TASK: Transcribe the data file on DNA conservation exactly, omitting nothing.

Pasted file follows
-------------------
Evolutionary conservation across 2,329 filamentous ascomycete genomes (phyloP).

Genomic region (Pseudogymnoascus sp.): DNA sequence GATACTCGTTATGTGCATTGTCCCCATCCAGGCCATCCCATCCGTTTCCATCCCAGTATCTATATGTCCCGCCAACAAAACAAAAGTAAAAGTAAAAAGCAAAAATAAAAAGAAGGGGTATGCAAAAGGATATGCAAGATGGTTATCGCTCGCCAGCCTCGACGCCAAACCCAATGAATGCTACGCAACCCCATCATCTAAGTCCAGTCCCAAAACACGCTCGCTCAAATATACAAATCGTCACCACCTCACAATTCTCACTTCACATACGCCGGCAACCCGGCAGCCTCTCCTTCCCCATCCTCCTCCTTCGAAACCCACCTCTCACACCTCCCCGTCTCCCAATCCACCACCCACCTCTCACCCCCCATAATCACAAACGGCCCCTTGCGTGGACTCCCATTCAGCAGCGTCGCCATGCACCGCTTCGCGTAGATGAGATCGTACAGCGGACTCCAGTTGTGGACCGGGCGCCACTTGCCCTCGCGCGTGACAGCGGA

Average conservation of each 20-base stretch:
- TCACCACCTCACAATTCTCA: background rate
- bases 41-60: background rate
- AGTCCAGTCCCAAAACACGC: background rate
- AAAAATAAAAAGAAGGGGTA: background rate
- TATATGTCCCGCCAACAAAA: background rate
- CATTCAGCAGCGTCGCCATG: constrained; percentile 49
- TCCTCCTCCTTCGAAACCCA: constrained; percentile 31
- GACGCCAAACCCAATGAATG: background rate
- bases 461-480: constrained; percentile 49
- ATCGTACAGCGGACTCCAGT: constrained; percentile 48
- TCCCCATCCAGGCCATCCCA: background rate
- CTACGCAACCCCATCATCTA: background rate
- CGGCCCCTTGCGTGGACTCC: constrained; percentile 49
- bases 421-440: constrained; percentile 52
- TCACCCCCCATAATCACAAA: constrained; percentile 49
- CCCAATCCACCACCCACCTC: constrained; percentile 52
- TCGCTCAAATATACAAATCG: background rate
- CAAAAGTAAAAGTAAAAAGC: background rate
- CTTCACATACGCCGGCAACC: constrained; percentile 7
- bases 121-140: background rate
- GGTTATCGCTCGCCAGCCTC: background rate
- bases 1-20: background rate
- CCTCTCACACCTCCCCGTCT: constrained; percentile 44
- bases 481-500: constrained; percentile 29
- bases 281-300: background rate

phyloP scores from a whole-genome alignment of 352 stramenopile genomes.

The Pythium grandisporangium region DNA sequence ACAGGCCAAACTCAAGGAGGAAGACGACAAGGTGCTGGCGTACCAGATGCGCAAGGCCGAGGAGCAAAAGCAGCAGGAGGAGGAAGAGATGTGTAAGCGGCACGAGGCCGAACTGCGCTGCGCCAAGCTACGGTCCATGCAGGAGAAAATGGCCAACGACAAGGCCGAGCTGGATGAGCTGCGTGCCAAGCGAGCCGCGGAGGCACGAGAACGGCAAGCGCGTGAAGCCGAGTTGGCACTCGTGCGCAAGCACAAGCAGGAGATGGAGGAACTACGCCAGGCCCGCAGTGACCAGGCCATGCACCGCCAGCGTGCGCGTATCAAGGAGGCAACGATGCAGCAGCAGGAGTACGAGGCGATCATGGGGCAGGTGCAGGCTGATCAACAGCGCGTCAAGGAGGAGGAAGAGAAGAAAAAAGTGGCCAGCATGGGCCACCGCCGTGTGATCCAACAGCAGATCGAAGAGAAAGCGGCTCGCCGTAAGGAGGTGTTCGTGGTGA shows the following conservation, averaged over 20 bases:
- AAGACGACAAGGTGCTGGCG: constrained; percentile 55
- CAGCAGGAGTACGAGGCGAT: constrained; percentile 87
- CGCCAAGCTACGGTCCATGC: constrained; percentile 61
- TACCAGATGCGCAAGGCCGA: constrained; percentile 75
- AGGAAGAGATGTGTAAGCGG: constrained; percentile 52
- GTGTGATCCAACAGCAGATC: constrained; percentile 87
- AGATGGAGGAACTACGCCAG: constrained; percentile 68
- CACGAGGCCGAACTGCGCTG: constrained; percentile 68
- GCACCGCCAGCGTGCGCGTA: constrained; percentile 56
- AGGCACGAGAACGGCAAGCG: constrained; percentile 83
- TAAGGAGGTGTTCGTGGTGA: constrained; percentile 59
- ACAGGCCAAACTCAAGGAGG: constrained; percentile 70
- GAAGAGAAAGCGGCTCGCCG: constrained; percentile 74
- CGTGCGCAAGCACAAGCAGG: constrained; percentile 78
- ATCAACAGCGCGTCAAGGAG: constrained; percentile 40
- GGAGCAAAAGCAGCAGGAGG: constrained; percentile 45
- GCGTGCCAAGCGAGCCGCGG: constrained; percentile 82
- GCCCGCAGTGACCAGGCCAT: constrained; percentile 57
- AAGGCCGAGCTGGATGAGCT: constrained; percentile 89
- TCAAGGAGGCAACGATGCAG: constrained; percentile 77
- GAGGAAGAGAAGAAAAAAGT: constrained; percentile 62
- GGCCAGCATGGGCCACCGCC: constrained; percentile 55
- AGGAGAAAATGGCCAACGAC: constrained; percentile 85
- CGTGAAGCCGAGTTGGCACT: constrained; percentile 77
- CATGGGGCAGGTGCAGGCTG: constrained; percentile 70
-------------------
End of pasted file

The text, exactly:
Evolutionary conservation across 2,329 filamentous ascomycete genomes (phyloP).

Genomic region (Pseudogymnoascus sp.): DNA sequence GATACTCGTTATGTGCATTGTCCCCATCCAGGCCATCCCATCCGTTTCCATCCCAGTATCTATATGTCCCGCCAACAAAACAAAAGTAAAAGTAAAAAGCAAAAATAAAAAGAAGGGGTATGCAAAAGGATATGCAAGATGGTTATCGCTCGCCAGCCTCGACGCCAAACCCAATGAATGCTACGCAACCCCATCATCTAAGTCCAGTCCCAAAACACGCTCGCTCAAATATACAAATCGTCACCACCTCACAATTCTCACTTCACATACGCCGGCAACCCGGCAGCCTCTCCTTCCCCATCCTCCTCCTTCGAAACCCACCTCTCACACCTCCCCGTCTCCCAATCCACCACCCACCTCTCACCCCCCATAATCACAAACGGCCCCTTGCGTGGACTCCCATTCAGCAGCGTCGCCATGCACCGCTTCGCGTAGATGAGATCGTACAGCGGACTCCAGTTGTGGACCGGGCGCCACTTGCCCTCGCGCGTGACAGCGGA

Average conservation of each 20-base stretch:
- TCACCACCTCACAATTCTCA: background rate
- bases 41-60: background rate
- AGTCCAGTCCCAAAACACGC: background rate
- AAAAATAAAAAGAAGGGGTA: background rate
- TATATGTCCCGCCAACAAAA: background rate
- CATTCAGCAGCGTCGCCATG: constrained; percentile 49
- TCCTCCTCCTTCGAAACCCA: constrained; percentile 31
- GACGCCAAACCCAATGAATG: background rate
- bases 461-480: constrained; percentile 49
- ATCGTACAGCGGACTCCAGT: constrained; percentile 48
- TCCCCATCCAGGCCATCCCA: background rate
- CTACGCAACCCCATCATCTA: background rate
- CGGCCCCTTGCGTGGACTCC: constrained; percentile 49
- bases 421-440: constrained; percentile 52
- TCACCCCCCATAATCACAAA: constrained; percentile 49
- CCCAATCCACCACCCACCTC: constrained; percentile 52
- TCGCTCAAATATACAAATCG: background rate
- CAAAAGTAAAAGTAAAAAGC: background rate
- CTTCACATACGCCGGCAACC: constrained; percentile 7
- bases 121-140: background rate
- GGTTATCGCTCGCCAGCCTC: background rate
- bases 1-20: background rate
- CCTCTCACACCTCCCCGTCT: constrained; percentile 44
- bases 481-500: constrained; percentile 29
- bases 281-300: background rate

phyloP scores from a whole-genome alignment of 352 stramenopile genomes.

The Pythium grandisporangium region DNA sequence ACAGGCCAAACTCAAGGAGGAAGACGACAAGGTGCTGGCGTACCAGATGCGCAAGGCCGAGGAGCAAAAGCAGCAGGAGGAGGAAGAGATGTGTAAGCGGCACGAGGCCGAACTGCGCTGCGCCAAGCTACGGTCCATGCAGGAGAAAATGGCCAACGACAAGGCCGAGCTGGATGAGCTGCGTGCCAAGCGAGCCGCGGAGGCACGAGAACGGCAAGCGCGTGAAGCCGAGTTGGCACTCGTGCGCAAGCACAAGCAGGAGATGGAGGAACTACGCCAGGCCCGCAGTGACCAGGCCATGCACCGCCAGCGTGCGCGTATCAAGGAGGCAACGATGCAGCAGCAGGAGTACGAGGCGATCATGGGGCAGGTGCAGGCTGATCAACAGCGCGTCAAGGAGGAGGAAGAGAAGAAAAAAGTGGCCAGCATGGGCCACCGCCGTGTGATCCAACAGCAGATCGAAGAGAAAGCGGCTCGCCGTAAGGAGGTGTTCGTGGTGA shows the following conservation, averaged over 20 bases:
- AAGACGACAAGGTGCTGGCG: constrained; percentile 55
- CAGCAGGAGTACGAGGCGAT: constrained; percentile 87
- CGCCAAGCTACGGTCCATGC: constrained; percentile 61
- TACCAGATGCGCAAGGCCGA: constrained; percentile 75
- AGGAAGAGATGTGTAAGCGG: constrained; percentile 52
- GTGTGATCCAACAGCAGATC: constrained; percentile 87
- AGATGGAGGAACTACGCCAG: constrained; percentile 68
- CACGAGGCCGAACTGCGCTG: constrained; percentile 68
- GCACCGCCAGCGTGCGCGTA: constrained; percentile 56
- AGGCACGAGAACGGCAAGCG: constrained; percentile 83
- TAAGGAGGTGTTCGTGGTGA: constrained; percentile 59
- ACAGGCCAAACTCAAGGAGG: constrained; percentile 70
- GAAGAGAAAGCGGCTCGCCG: constrained; percentile 74
- CGTGCGCAAGCACAAGCAGG: constrained; percentile 78
- ATCAACAGCGCGTCAAGGAG: constrained; percentile 40
- GGAGCAAAAGCAGCAGGAGG: constrained; percentile 45
- GCGTGCCAAGCGAGCCGCGG: constrained; percentile 82
- GCCCGCAGTGACCAGGCCAT: constrained; percentile 57
- AAGGCCGAGCTGGATGAGCT: constrained; percentile 89
- TCAAGGAGGCAACGATGCAG: constrained; percentile 77
- GAGGAAGAGAAGAAAAAAGT: constrained; percentile 62
- GGCCAGCATGGGCCACCGCC: constrained; percentile 55
- AGGAGAAAATGGCCAACGAC: constrained; percentile 85
- CGTGAAGCCGAGTTGGCACT: constrained; percentile 77
- CATGGGGCAGGTGCAGGCTG: constrained; percentile 70